Desperately cobbling together a Palestinian state

EU’s “magic wand” diplomacy

By Stuart Littlewood

Stuart Littlewood views British Foreign Secretary William Hague’s and EU foreign policy chief Catherine Ashton’s protestations in favour of an Israeli-Palestinian settlement based on a return to the 1967 borders, against the background of their unwillingness to force Israel to implement UN Security Council resolutions to that end.

“The government are a friend to both Israelis and Palestinians,” UK Foreign Secretary William Hague, a dedicated Israel fan, told Parliament this week.

We are calling for both sides to show the visionary boldness to return to talks and make genuine compromises. Talks need to take place on the basis of clear parameters. In our view, the entire international community, including the United States, should now support 1967 borders as the basis for resumed negotiations…

Being St Valentine’s Day, he must have been feeling a sudden and unaccustomed upsurge of romantic love for our Palestinian brothers and sisters.

The next day European Union foreign policy chief Catherine Ashton said that the international community is still seeking to achieve a peace deal and a Palestinian state by September, despite the revolutionary turmoil in the region and pathetic whining from the delinquent Israeloi foreign minister, Avigdor Lieberman, that the Iranian problem must be solved first.

There is of course no Iranian problem. There is no Palestinian problem. There is only the Israel problem. It’s been festering for 63 years. That’s what has to be solved.

There is of course no Iranian problem. There is no Palestinian problem. There is only the Israel problem. It’s been festering for 63 years. That’s what has to be solved.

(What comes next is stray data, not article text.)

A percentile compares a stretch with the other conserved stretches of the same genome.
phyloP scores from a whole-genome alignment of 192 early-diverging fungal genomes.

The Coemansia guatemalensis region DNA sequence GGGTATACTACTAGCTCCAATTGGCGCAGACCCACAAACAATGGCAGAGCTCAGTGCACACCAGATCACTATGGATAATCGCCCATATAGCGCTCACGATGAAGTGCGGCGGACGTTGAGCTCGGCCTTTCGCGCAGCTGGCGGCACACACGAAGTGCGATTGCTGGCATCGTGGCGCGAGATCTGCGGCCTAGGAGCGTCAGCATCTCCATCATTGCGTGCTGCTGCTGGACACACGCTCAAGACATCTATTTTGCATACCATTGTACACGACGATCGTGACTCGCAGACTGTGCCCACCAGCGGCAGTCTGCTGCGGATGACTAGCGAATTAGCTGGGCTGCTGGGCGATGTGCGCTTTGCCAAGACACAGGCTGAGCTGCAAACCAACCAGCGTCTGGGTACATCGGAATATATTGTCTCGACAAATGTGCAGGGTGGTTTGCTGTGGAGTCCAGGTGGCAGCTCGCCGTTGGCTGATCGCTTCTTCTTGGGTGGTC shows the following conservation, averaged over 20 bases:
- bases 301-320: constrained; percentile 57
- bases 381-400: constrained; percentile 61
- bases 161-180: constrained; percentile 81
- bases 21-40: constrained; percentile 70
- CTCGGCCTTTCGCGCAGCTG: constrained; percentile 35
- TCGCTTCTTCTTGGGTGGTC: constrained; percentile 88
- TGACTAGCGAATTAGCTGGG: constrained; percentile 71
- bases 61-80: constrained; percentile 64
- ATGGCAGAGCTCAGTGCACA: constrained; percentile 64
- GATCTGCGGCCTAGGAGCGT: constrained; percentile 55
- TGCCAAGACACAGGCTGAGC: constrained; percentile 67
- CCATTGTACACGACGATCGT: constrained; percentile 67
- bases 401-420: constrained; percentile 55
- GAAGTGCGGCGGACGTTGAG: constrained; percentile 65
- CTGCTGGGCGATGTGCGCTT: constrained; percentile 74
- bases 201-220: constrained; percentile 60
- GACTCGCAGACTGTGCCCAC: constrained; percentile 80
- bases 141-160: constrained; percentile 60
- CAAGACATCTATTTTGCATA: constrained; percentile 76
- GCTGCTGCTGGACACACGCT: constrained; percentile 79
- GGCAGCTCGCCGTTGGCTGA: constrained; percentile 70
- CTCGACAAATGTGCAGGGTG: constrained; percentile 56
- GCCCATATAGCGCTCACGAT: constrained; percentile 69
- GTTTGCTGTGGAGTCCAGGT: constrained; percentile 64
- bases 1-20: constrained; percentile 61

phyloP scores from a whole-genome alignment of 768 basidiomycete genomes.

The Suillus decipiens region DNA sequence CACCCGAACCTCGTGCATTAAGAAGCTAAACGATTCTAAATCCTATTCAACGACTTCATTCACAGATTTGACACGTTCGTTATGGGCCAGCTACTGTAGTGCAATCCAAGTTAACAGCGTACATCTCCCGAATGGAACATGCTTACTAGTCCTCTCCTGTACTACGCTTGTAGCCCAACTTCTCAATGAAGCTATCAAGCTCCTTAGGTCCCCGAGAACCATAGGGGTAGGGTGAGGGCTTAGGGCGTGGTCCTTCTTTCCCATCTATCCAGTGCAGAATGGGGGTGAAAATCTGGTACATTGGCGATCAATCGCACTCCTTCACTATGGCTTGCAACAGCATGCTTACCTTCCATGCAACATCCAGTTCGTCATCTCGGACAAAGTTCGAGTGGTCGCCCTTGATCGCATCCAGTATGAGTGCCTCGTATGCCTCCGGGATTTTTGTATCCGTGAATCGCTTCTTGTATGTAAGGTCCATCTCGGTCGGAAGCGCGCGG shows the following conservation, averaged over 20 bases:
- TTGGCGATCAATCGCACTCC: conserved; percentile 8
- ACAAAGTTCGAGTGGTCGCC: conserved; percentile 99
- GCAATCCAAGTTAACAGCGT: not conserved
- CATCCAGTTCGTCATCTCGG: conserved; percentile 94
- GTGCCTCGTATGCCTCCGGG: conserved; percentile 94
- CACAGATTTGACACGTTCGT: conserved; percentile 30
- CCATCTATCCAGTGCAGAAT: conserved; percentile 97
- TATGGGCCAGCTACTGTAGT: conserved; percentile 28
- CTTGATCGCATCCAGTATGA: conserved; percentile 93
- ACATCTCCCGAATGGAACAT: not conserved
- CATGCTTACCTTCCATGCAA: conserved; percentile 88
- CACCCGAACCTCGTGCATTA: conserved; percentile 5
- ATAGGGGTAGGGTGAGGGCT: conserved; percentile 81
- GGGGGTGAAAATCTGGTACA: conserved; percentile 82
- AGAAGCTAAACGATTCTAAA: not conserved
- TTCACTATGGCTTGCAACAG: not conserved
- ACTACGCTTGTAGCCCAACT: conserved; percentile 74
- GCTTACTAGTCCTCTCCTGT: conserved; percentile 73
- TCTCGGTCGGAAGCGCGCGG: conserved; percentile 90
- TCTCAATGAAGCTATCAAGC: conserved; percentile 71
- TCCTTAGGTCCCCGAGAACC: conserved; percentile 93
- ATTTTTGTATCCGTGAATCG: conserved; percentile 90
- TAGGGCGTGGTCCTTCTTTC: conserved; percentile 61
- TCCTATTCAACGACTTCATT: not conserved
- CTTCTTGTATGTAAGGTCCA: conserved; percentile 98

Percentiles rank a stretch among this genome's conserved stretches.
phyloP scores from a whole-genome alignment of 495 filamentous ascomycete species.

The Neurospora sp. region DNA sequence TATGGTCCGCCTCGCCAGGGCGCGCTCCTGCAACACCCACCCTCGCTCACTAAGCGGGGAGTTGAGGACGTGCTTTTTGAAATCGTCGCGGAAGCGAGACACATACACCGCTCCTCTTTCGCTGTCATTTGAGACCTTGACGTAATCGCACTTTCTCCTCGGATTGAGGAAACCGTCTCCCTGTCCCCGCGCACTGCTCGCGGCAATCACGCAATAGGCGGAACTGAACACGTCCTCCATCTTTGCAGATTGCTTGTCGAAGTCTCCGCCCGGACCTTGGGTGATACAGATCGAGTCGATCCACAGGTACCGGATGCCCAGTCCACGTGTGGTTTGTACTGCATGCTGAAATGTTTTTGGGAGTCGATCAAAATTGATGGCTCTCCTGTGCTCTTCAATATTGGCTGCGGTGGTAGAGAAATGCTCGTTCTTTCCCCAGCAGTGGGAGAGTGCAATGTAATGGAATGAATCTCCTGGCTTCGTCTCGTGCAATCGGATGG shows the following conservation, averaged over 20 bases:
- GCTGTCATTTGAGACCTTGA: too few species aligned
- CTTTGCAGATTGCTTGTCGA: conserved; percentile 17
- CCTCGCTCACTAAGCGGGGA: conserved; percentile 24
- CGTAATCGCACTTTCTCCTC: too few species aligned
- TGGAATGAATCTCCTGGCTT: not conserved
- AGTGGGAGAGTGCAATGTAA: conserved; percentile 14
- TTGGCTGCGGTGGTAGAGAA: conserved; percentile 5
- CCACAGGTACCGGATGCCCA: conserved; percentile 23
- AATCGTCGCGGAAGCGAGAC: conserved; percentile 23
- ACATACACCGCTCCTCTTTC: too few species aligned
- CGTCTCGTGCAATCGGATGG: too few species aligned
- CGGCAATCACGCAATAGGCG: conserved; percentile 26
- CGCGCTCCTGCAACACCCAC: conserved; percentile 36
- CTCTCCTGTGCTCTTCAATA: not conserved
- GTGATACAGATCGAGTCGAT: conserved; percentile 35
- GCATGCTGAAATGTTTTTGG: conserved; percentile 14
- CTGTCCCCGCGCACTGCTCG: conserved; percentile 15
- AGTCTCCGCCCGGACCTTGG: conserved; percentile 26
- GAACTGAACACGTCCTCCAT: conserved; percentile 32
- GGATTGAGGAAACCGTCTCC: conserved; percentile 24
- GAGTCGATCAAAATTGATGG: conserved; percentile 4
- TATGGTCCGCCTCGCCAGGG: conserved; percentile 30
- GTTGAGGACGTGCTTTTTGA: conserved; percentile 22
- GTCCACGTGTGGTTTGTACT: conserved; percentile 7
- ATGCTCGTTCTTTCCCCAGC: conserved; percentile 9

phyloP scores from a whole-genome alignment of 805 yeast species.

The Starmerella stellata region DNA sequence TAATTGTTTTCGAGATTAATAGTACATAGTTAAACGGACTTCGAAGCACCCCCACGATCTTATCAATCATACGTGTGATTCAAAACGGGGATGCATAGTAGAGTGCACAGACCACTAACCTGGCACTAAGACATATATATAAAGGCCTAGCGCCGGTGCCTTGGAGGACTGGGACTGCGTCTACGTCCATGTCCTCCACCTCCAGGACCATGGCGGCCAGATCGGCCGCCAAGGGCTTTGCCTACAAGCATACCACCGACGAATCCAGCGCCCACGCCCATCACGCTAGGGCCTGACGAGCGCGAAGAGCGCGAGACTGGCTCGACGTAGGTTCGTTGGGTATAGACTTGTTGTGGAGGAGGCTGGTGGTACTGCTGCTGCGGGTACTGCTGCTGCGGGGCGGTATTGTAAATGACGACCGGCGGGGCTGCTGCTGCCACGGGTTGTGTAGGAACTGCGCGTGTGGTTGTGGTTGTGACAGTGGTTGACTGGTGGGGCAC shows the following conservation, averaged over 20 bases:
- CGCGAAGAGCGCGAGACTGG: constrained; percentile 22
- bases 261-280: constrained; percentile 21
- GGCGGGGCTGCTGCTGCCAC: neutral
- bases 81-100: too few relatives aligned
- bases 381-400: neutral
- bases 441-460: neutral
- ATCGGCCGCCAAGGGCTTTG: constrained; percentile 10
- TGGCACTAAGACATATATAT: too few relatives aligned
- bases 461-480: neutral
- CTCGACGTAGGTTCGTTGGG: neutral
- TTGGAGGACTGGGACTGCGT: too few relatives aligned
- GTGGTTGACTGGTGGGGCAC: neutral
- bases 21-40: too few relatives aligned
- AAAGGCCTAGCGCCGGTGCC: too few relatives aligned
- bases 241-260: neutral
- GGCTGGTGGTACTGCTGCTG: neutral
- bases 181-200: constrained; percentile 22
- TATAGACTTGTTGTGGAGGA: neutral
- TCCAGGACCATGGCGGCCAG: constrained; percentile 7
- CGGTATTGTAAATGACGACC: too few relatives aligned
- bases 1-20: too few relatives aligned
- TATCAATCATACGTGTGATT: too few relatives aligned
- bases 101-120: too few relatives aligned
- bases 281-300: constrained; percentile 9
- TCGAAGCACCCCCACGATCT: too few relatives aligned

Unless they’ve undergone a dramatic conversion to justice and Ashton and Hague start banging the table about enforcing international law and implementing long overdue EU sanctions against Israeli trade, such as the scrapping of the EU Association Agreement (the terms of which Israel is in permanent breach), what on earth do they think a Palestinian state cobbled together from lopsided “negotiations” is going to look like?

In particular, how are they going to transform the present shredded and impoverished remnants of Palestinian sovereignty, shockingly revealed in the clever map by Julien Boussac dubbed “Eastern Palestine Archipelago” (Atlas Du Monde Diplomatique, 2009), into the internationally recognized pre-1967 “green line” boundaries Hague says he supports?

And all this by September? “It’s a time frame that everybody has signed up to,” says Ashton, adding that a deal is still reachable in spite of the deadlock in the peace talks.

Abracadabra… Zzzz-zzzz… Just like that!

Hamas, which has a legitimate say in the future whether Hague and Ashton like it or not, and which feels Palestinian interests are not served by “negotiations” in the present unbalanced circumstances, must be watching bemused.

If any talking is to take place, it should first be disciplinary dressing-down from the United Nations to its rogue member, Israel.

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